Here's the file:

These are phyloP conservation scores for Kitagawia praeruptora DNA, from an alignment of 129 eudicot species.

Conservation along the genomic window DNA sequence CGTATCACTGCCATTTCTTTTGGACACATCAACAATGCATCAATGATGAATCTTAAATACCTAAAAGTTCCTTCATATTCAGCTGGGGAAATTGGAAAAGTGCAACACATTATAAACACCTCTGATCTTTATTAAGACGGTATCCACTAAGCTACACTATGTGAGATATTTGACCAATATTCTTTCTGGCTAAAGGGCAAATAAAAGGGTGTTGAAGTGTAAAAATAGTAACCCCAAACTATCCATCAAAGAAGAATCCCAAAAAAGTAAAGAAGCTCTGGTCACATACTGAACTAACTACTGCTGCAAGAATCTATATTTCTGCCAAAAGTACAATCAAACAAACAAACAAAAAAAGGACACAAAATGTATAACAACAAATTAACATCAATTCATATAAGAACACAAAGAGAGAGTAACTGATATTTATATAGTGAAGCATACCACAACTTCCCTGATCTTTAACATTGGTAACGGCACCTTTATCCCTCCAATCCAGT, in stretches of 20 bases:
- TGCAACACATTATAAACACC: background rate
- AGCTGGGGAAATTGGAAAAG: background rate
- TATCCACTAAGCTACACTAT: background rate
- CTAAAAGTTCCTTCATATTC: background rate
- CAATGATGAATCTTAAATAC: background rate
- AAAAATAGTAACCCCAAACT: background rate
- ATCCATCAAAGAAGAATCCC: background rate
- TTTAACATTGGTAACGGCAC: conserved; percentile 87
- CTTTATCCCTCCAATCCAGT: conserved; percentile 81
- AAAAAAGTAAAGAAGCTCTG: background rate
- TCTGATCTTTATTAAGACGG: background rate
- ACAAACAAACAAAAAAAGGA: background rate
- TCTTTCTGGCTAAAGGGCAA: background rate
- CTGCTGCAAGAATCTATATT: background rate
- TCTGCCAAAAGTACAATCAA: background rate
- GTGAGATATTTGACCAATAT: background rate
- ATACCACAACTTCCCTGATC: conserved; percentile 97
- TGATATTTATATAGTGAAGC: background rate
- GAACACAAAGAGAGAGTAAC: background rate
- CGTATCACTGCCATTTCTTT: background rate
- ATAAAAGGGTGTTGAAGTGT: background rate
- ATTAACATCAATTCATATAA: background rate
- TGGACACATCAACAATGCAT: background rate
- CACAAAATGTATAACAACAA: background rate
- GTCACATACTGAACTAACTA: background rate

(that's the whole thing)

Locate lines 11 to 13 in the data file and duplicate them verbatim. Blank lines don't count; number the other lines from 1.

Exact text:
- CTTTATCCCTCCAATCCAGT: conserved; percentile 81
- AAAAAAGTAAAGAAGCTCTG: background rate
- TCTGATCTTTATTAAGACGG: background rate